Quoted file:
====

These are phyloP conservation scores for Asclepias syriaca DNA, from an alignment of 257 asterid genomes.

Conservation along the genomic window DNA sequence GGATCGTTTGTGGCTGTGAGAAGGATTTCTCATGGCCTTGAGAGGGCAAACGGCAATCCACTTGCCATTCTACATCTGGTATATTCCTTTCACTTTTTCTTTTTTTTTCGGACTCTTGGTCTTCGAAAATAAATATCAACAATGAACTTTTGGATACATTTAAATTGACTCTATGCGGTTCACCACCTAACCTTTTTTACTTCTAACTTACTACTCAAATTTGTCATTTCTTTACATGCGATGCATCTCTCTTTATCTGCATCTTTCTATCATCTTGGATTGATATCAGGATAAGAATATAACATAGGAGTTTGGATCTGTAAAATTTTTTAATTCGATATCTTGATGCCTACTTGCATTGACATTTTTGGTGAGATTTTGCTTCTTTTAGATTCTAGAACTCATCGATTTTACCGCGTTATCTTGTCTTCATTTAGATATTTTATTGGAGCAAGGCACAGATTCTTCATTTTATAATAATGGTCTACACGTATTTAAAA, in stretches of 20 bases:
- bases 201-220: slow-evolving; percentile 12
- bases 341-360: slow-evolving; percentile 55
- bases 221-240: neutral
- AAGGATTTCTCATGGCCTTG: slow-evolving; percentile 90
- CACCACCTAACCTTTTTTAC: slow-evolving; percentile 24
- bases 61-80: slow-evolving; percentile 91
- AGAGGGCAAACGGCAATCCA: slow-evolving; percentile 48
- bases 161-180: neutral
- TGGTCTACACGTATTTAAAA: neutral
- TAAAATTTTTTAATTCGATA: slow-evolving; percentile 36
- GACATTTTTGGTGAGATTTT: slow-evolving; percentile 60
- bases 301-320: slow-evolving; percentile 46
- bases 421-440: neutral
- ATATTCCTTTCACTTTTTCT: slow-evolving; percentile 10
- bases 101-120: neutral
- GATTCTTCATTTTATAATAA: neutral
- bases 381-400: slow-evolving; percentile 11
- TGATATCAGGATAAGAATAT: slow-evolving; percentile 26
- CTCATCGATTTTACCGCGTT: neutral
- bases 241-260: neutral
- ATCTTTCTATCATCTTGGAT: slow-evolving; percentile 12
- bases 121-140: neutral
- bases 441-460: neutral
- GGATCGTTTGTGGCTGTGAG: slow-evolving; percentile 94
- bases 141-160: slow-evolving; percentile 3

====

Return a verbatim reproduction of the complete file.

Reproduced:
These are phyloP conservation scores for Asclepias syriaca DNA, from an alignment of 257 asterid genomes.

Conservation along the genomic window DNA sequence GGATCGTTTGTGGCTGTGAGAAGGATTTCTCATGGCCTTGAGAGGGCAAACGGCAATCCACTTGCCATTCTACATCTGGTATATTCCTTTCACTTTTTCTTTTTTTTTCGGACTCTTGGTCTTCGAAAATAAATATCAACAATGAACTTTTGGATACATTTAAATTGACTCTATGCGGTTCACCACCTAACCTTTTTTACTTCTAACTTACTACTCAAATTTGTCATTTCTTTACATGCGATGCATCTCTCTTTATCTGCATCTTTCTATCATCTTGGATTGATATCAGGATAAGAATATAACATAGGAGTTTGGATCTGTAAAATTTTTTAATTCGATATCTTGATGCCTACTTGCATTGACATTTTTGGTGAGATTTTGCTTCTTTTAGATTCTAGAACTCATCGATTTTACCGCGTTATCTTGTCTTCATTTAGATATTTTATTGGAGCAAGGCACAGATTCTTCATTTTATAATAATGGTCTACACGTATTTAAAA, in stretches of 20 bases:
- bases 201-220: slow-evolving; percentile 12
- bases 341-360: slow-evolving; percentile 55
- bases 221-240: neutral
- AAGGATTTCTCATGGCCTTG: slow-evolving; percentile 90
- CACCACCTAACCTTTTTTAC: slow-evolving; percentile 24
- bases 61-80: slow-evolving; percentile 91
- AGAGGGCAAACGGCAATCCA: slow-evolving; percentile 48
- bases 161-180: neutral
- TGGTCTACACGTATTTAAAA: neutral
- TAAAATTTTTTAATTCGATA: slow-evolving; percentile 36
- GACATTTTTGGTGAGATTTT: slow-evolving; percentile 60
- bases 301-320: slow-evolving; percentile 46
- bases 421-440: neutral
- ATATTCCTTTCACTTTTTCT: slow-evolving; percentile 10
- bases 101-120: neutral
- GATTCTTCATTTTATAATAA: neutral
- bases 381-400: slow-evolving; percentile 11
- TGATATCAGGATAAGAATAT: slow-evolving; percentile 26
- CTCATCGATTTTACCGCGTT: neutral
- bases 241-260: neutral
- ATCTTTCTATCATCTTGGAT: slow-evolving; percentile 12
- bases 121-140: neutral
- bases 441-460: neutral
- GGATCGTTTGTGGCTGTGAG: slow-evolving; percentile 94
- bases 141-160: slow-evolving; percentile 3